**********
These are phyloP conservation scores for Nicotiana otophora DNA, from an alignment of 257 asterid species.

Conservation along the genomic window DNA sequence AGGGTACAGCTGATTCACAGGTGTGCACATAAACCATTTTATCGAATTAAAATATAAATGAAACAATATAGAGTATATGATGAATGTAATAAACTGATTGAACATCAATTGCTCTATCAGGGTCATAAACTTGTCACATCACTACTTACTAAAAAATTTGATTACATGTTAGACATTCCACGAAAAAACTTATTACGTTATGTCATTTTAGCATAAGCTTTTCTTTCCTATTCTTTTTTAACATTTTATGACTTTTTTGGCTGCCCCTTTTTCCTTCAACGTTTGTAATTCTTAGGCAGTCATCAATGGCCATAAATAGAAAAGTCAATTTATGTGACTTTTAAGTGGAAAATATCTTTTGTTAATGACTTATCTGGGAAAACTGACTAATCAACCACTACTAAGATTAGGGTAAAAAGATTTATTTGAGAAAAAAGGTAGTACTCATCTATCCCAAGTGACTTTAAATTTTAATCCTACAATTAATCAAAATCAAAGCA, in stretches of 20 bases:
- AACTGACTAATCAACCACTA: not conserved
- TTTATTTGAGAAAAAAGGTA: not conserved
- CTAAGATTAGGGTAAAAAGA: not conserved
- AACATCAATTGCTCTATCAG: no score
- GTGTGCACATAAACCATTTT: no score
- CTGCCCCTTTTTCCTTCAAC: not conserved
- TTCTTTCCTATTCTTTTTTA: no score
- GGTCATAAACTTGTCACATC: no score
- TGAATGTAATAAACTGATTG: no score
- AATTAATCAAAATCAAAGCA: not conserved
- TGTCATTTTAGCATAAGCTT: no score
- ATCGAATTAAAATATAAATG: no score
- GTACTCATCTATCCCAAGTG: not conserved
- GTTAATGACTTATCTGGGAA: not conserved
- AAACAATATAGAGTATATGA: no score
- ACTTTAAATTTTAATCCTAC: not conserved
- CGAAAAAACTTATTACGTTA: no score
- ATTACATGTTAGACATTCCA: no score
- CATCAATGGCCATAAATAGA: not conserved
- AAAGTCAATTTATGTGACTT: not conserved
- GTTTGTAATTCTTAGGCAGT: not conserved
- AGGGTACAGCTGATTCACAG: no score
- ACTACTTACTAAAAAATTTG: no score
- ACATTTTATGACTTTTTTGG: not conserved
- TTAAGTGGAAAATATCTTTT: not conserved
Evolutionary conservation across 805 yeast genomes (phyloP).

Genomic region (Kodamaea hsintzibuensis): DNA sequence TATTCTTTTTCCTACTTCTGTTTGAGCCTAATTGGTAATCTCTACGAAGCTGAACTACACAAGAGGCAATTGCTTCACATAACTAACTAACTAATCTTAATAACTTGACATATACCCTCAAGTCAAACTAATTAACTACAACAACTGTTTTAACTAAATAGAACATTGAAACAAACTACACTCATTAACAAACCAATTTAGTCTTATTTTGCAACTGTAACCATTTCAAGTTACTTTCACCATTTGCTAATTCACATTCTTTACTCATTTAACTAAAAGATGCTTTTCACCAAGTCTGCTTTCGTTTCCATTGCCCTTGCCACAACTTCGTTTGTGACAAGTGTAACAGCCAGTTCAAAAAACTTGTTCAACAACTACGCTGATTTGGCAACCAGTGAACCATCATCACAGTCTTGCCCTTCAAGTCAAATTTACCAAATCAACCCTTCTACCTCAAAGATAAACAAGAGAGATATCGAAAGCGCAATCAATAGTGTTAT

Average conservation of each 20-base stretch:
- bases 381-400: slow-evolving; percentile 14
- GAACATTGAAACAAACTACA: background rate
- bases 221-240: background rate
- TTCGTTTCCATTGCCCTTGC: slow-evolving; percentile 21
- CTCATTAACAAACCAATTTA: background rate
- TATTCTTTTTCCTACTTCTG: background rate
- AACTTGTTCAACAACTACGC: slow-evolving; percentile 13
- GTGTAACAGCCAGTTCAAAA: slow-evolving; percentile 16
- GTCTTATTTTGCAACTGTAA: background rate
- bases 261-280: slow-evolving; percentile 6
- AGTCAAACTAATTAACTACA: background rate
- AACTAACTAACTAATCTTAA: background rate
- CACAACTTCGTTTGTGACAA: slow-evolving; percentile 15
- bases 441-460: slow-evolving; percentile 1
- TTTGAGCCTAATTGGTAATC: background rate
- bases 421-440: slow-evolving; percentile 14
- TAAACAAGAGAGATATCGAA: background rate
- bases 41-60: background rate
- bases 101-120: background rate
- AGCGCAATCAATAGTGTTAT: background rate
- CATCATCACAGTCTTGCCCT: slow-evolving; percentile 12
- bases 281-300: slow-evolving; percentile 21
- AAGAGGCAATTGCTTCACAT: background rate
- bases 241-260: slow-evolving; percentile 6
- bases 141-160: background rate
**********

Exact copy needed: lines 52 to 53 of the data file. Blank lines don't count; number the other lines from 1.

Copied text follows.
- bases 281-300: slow-evolving; percentile 21
- AAGAGGCAATTGCTTCACAT: background rate